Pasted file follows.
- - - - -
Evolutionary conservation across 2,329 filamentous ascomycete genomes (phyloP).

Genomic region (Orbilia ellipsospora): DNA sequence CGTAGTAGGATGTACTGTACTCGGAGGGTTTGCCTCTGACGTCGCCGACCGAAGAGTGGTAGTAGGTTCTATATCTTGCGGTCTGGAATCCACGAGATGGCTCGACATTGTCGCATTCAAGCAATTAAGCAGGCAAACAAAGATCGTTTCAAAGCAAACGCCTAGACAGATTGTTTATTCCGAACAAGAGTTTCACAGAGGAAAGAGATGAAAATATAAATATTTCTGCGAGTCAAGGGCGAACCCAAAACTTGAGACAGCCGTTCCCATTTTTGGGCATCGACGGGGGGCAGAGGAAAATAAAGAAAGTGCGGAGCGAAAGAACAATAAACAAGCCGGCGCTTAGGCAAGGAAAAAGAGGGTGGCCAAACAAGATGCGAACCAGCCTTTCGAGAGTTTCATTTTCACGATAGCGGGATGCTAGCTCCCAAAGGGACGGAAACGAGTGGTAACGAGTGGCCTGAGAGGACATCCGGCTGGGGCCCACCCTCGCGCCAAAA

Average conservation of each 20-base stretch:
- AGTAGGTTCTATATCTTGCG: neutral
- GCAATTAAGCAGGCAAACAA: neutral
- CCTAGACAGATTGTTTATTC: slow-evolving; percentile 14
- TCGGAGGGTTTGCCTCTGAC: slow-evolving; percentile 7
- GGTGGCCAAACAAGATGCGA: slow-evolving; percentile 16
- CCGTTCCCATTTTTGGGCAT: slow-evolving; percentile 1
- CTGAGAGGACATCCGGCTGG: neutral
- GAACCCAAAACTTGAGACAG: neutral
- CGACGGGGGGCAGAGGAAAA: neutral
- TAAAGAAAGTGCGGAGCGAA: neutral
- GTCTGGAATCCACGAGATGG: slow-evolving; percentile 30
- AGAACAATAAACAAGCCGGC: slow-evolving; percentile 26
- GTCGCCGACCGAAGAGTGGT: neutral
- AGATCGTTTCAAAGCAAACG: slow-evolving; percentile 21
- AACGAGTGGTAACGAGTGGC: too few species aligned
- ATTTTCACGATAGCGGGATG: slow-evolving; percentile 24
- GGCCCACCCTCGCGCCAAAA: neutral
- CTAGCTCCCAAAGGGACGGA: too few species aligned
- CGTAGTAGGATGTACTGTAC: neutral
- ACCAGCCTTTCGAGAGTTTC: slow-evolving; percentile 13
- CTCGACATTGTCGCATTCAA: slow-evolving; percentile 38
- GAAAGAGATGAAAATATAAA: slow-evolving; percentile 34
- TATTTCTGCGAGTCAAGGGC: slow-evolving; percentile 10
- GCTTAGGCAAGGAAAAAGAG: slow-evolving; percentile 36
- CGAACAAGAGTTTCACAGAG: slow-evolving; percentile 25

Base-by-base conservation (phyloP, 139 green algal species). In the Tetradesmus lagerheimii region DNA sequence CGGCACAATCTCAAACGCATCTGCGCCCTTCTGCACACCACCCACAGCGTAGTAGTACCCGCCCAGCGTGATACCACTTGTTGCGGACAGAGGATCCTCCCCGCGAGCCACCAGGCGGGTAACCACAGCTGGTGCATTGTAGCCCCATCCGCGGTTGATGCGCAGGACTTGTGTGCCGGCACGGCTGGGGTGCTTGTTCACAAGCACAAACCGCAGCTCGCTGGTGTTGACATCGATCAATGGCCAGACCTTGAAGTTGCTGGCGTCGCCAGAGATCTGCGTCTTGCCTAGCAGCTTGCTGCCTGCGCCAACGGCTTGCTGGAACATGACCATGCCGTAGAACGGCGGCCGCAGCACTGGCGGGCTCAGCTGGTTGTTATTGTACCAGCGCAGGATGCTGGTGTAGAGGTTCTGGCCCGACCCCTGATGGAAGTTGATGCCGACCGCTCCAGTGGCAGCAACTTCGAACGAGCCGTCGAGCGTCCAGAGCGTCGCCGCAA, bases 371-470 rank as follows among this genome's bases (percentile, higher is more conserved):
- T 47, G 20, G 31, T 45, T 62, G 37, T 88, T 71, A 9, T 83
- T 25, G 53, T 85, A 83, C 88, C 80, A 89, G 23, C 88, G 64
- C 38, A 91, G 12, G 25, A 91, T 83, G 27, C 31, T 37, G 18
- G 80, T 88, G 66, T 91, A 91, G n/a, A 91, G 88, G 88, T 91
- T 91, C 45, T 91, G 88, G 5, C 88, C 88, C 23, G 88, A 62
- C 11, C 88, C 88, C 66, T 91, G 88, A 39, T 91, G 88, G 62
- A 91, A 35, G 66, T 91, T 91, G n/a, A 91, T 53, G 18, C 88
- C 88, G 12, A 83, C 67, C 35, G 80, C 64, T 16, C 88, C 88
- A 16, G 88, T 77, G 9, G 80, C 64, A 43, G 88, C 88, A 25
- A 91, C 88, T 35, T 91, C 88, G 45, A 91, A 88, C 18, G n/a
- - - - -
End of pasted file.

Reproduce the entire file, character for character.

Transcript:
Evolutionary conservation across 2,329 filamentous ascomycete genomes (phyloP).

Genomic region (Orbilia ellipsospora): DNA sequence CGTAGTAGGATGTACTGTACTCGGAGGGTTTGCCTCTGACGTCGCCGACCGAAGAGTGGTAGTAGGTTCTATATCTTGCGGTCTGGAATCCACGAGATGGCTCGACATTGTCGCATTCAAGCAATTAAGCAGGCAAACAAAGATCGTTTCAAAGCAAACGCCTAGACAGATTGTTTATTCCGAACAAGAGTTTCACAGAGGAAAGAGATGAAAATATAAATATTTCTGCGAGTCAAGGGCGAACCCAAAACTTGAGACAGCCGTTCCCATTTTTGGGCATCGACGGGGGGCAGAGGAAAATAAAGAAAGTGCGGAGCGAAAGAACAATAAACAAGCCGGCGCTTAGGCAAGGAAAAAGAGGGTGGCCAAACAAGATGCGAACCAGCCTTTCGAGAGTTTCATTTTCACGATAGCGGGATGCTAGCTCCCAAAGGGACGGAAACGAGTGGTAACGAGTGGCCTGAGAGGACATCCGGCTGGGGCCCACCCTCGCGCCAAAA

Average conservation of each 20-base stretch:
- AGTAGGTTCTATATCTTGCG: neutral
- GCAATTAAGCAGGCAAACAA: neutral
- CCTAGACAGATTGTTTATTC: slow-evolving; percentile 14
- TCGGAGGGTTTGCCTCTGAC: slow-evolving; percentile 7
- GGTGGCCAAACAAGATGCGA: slow-evolving; percentile 16
- CCGTTCCCATTTTTGGGCAT: slow-evolving; percentile 1
- CTGAGAGGACATCCGGCTGG: neutral
- GAACCCAAAACTTGAGACAG: neutral
- CGACGGGGGGCAGAGGAAAA: neutral
- TAAAGAAAGTGCGGAGCGAA: neutral
- GTCTGGAATCCACGAGATGG: slow-evolving; percentile 30
- AGAACAATAAACAAGCCGGC: slow-evolving; percentile 26
- GTCGCCGACCGAAGAGTGGT: neutral
- AGATCGTTTCAAAGCAAACG: slow-evolving; percentile 21
- AACGAGTGGTAACGAGTGGC: too few species aligned
- ATTTTCACGATAGCGGGATG: slow-evolving; percentile 24
- GGCCCACCCTCGCGCCAAAA: neutral
- CTAGCTCCCAAAGGGACGGA: too few species aligned
- CGTAGTAGGATGTACTGTAC: neutral
- ACCAGCCTTTCGAGAGTTTC: slow-evolving; percentile 13
- CTCGACATTGTCGCATTCAA: slow-evolving; percentile 38
- GAAAGAGATGAAAATATAAA: slow-evolving; percentile 34
- TATTTCTGCGAGTCAAGGGC: slow-evolving; percentile 10
- GCTTAGGCAAGGAAAAAGAG: slow-evolving; percentile 36
- CGAACAAGAGTTTCACAGAG: slow-evolving; percentile 25

Base-by-base conservation (phyloP, 139 green algal species). In the Tetradesmus lagerheimii region DNA sequence CGGCACAATCTCAAACGCATCTGCGCCCTTCTGCACACCACCCACAGCGTAGTAGTACCCGCCCAGCGTGATACCACTTGTTGCGGACAGAGGATCCTCCCCGCGAGCCACCAGGCGGGTAACCACAGCTGGTGCATTGTAGCCCCATCCGCGGTTGATGCGCAGGACTTGTGTGCCGGCACGGCTGGGGTGCTTGTTCACAAGCACAAACCGCAGCTCGCTGGTGTTGACATCGATCAATGGCCAGACCTTGAAGTTGCTGGCGTCGCCAGAGATCTGCGTCTTGCCTAGCAGCTTGCTGCCTGCGCCAACGGCTTGCTGGAACATGACCATGCCGTAGAACGGCGGCCGCAGCACTGGCGGGCTCAGCTGGTTGTTATTGTACCAGCGCAGGATGCTGGTGTAGAGGTTCTGGCCCGACCCCTGATGGAAGTTGATGCCGACCGCTCCAGTGGCAGCAACTTCGAACGAGCCGTCGAGCGTCCAGAGCGTCGCCGCAA, bases 371-470 rank as follows among this genome's bases (percentile, higher is more conserved):
- T 47, G 20, G 31, T 45, T 62, G 37, T 88, T 71, A 9, T 83
- T 25, G 53, T 85, A 83, C 88, C 80, A 89, G 23, C 88, G 64
- C 38, A 91, G 12, G 25, A 91, T 83, G 27, C 31, T 37, G 18
- G 80, T 88, G 66, T 91, A 91, G n/a, A 91, G 88, G 88, T 91
- T 91, C 45, T 91, G 88, G 5, C 88, C 88, C 23, G 88, A 62
- C 11, C 88, C 88, C 66, T 91, G 88, A 39, T 91, G 88, G 62
- A 91, A 35, G 66, T 91, T 91, G n/a, A 91, T 53, G 18, C 88
- C 88, G 12, A 83, C 67, C 35, G 80, C 64, T 16, C 88, C 88
- A 16, G 88, T 77, G 9, G 80, C 64, A 43, G 88, C 88, A 25
- A 91, C 88, T 35, T 91, C 88, G 45, A 91, A 88, C 18, G n/a